Haha sorry man, whats happening is similar but not quite the same so kryolla was right to point out the difference. I think what I was saying was correct for v1, but due to v2 sending the subnet mask with routes it acts slightly different.

    No since v2 sends the mask, if you have auto summary turned off nothing will be summarized. If auto summary is on routes will be summarized if they cross classful boundaries.

    kryolla has this down though so I'll let him confirm.
    Last edited by Neeko; 09-04-2009 at 10:08 PM.
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  22. CCIE Bound kryolla's Avatar
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    #21
    Turning auto summarization off which is on by default ONLY matters if you have a router with mulptiple interfaces running ripv2 or eigrp with different network boundaries.
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    #22
    Quote Originally Posted by Neeko View Post
    Haha sorry man, it is close but not quite there is a slight difference.

    No since v2 sends the mask, if you have auto summary turned off nothing will be summarized. If it is on routes will be summarized if they cross classful boundaries.

    kryolla has this down though so I'll let him confirm.
    Thanks!

    My biggest problem when staring at the Odom example is this...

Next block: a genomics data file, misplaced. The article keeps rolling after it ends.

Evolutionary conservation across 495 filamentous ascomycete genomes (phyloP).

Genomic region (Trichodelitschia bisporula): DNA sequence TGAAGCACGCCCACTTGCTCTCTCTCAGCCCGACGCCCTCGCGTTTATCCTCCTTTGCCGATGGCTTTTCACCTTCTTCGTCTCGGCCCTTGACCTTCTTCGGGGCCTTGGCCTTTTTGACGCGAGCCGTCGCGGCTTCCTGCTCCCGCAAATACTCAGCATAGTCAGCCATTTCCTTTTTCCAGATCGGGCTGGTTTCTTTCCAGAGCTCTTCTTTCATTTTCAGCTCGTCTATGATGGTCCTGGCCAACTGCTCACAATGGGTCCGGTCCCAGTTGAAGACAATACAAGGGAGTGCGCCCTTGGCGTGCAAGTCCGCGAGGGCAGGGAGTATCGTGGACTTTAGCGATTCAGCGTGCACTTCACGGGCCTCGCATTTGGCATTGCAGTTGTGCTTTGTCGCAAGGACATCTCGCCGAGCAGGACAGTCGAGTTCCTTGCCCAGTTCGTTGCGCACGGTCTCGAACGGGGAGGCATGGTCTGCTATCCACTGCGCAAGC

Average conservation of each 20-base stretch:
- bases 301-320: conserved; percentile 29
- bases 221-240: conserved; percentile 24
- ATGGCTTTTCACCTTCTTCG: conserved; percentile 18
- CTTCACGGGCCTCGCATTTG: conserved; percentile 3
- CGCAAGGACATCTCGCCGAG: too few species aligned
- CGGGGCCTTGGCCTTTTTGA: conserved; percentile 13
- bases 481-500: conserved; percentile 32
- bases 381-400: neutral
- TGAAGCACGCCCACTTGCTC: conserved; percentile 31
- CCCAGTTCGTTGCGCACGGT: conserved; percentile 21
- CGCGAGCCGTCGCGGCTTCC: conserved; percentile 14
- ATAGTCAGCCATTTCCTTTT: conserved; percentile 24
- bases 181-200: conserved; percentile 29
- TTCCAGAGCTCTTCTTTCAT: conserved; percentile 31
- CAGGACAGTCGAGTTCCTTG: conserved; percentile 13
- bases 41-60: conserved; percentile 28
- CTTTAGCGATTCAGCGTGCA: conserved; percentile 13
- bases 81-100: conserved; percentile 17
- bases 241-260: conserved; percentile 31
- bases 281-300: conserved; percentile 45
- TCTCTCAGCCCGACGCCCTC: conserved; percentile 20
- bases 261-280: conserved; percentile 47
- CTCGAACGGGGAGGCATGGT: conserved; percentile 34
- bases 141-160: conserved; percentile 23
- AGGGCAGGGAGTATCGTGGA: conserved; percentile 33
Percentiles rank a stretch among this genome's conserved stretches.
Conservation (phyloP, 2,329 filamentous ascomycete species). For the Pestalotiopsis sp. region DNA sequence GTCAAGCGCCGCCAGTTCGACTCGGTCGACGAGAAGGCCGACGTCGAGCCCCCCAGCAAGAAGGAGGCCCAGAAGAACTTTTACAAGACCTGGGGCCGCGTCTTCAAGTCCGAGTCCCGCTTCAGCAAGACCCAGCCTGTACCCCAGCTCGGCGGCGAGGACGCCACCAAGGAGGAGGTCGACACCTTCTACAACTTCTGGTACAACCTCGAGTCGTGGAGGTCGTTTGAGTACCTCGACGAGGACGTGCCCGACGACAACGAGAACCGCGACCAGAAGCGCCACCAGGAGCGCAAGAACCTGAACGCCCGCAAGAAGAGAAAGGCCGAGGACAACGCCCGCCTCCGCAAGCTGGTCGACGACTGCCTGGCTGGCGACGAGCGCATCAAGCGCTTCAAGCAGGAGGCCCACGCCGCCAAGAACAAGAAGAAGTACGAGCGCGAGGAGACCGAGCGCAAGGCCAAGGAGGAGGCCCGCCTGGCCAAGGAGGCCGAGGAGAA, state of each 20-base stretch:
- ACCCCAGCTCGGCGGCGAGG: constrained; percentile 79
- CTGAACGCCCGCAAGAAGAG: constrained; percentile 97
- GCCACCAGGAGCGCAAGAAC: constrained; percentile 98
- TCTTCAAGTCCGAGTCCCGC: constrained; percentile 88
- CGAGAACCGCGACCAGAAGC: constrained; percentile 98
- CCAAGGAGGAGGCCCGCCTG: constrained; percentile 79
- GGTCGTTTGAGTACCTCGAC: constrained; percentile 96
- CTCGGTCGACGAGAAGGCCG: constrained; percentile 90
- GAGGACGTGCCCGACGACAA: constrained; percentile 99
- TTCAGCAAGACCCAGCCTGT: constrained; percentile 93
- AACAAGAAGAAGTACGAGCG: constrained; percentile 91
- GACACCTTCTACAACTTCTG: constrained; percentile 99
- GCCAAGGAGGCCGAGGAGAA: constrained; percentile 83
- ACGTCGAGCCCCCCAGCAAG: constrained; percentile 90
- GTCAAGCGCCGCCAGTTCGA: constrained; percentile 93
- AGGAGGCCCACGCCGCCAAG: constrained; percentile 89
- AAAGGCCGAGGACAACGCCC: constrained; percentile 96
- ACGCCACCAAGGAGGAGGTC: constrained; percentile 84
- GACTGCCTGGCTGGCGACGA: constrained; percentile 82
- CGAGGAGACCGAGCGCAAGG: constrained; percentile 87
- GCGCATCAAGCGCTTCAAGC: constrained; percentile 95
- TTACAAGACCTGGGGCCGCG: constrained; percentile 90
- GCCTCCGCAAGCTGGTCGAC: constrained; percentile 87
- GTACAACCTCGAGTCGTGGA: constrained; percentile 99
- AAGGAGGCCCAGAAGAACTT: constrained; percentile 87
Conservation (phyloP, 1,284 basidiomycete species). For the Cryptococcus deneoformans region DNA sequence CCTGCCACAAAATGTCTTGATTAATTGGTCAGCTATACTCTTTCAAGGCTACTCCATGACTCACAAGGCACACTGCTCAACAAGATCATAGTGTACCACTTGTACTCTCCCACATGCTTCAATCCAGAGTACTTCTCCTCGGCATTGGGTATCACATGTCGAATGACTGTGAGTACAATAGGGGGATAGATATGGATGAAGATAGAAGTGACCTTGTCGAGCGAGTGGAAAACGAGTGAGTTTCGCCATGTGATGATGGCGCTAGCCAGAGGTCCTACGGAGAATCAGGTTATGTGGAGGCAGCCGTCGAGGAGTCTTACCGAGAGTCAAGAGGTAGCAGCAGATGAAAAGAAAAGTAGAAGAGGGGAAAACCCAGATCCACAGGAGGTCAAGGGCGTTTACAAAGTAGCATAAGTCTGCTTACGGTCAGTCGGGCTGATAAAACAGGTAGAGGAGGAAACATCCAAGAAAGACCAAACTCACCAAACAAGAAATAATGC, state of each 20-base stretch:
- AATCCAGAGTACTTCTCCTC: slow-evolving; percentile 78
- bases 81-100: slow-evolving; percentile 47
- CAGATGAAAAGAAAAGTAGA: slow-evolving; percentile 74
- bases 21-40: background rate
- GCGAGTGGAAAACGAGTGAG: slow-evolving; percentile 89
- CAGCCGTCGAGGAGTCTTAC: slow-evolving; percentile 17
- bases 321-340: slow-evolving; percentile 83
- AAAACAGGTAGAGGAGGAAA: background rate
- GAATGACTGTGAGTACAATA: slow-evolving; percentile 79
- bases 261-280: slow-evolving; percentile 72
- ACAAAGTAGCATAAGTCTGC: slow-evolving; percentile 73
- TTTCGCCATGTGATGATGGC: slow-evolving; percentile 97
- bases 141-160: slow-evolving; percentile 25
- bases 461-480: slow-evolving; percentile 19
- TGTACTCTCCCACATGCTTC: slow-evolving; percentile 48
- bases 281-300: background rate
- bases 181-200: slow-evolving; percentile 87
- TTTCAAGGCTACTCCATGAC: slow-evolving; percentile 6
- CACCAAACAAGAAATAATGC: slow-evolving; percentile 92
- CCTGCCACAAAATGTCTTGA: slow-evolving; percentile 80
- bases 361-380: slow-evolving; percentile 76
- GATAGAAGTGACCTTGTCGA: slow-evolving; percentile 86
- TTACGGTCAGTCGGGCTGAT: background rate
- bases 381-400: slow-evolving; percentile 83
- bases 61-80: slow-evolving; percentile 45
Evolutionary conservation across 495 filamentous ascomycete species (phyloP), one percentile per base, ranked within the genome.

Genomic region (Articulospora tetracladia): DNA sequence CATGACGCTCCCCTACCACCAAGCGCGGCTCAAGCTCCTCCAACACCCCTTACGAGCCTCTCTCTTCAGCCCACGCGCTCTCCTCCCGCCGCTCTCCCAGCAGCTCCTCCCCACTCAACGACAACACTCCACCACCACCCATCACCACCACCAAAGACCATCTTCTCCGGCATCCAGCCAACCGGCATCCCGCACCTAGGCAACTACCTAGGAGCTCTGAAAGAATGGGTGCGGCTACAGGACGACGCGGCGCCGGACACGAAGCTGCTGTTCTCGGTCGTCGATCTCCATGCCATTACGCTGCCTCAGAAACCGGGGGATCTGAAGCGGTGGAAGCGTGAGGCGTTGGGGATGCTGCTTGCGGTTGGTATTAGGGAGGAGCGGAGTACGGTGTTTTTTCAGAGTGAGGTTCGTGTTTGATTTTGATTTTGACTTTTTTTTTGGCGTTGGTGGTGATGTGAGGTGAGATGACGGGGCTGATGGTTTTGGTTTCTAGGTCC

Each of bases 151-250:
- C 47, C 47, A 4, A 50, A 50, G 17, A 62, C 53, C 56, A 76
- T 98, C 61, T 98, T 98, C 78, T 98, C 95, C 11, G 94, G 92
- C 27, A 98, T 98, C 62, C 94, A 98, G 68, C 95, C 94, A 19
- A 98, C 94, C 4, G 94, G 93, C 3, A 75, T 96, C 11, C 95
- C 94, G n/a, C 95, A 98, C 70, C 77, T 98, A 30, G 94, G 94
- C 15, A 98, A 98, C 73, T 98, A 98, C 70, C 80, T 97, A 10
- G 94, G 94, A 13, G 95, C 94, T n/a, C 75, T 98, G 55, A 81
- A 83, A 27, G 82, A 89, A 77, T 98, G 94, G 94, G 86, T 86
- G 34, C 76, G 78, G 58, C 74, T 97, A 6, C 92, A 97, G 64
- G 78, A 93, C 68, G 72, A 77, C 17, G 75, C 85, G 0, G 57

The routing table on Albuquerque says:

    10.0.0.0/24 is subnetted, 6 subnets
    R 10.1.3.0 [120/1] via 10.1.130.253 ...
    R 10.1.2.0 [120/1] via 10.1.128.252 ...
    C 10.1.1.0 is directly connected, FastEthernet0/0
    C 10.1.130.0 is directly connected, Serial 0/1/0
    R 10.1.129 [120/1] via 10.1.130.253 ...
    10.1.129 [120/1] via 10.1.128.252 ...
    C 10.1.128.0 is directly connected, Serial 0/0/1

    Okay... based on the first image in the thread... how does Albuquerque know the exact subnets of the 10.0.0.0 network that Seville and Yosemite told it about (namely 10.1.2.0/24 and 10.1.3.0/24 AND 10.1.129.0/24).

    This must mean Seville is saying to Albuquerque, "hey Albuquerque, I know about 10.1.2.0/24." I dont understand this because Seville should be saying "hey Albuquerque, i know about 10.0.0.0/8." since we have not issued the command no auto-summary in the config.

    This also must mean that Yosemite is saying to Albuquerque, "hey Albuquerque , I know about 10.1.3.0/24." I don't get this either. Yosemite should be summarizing and should be saying "hey Albuquerque I know about 10.0.0.0/8"

    Both of Yosemite and Seville are also telling Albuquerque "hey Albuquerque, I know about 10.1.129.0/24"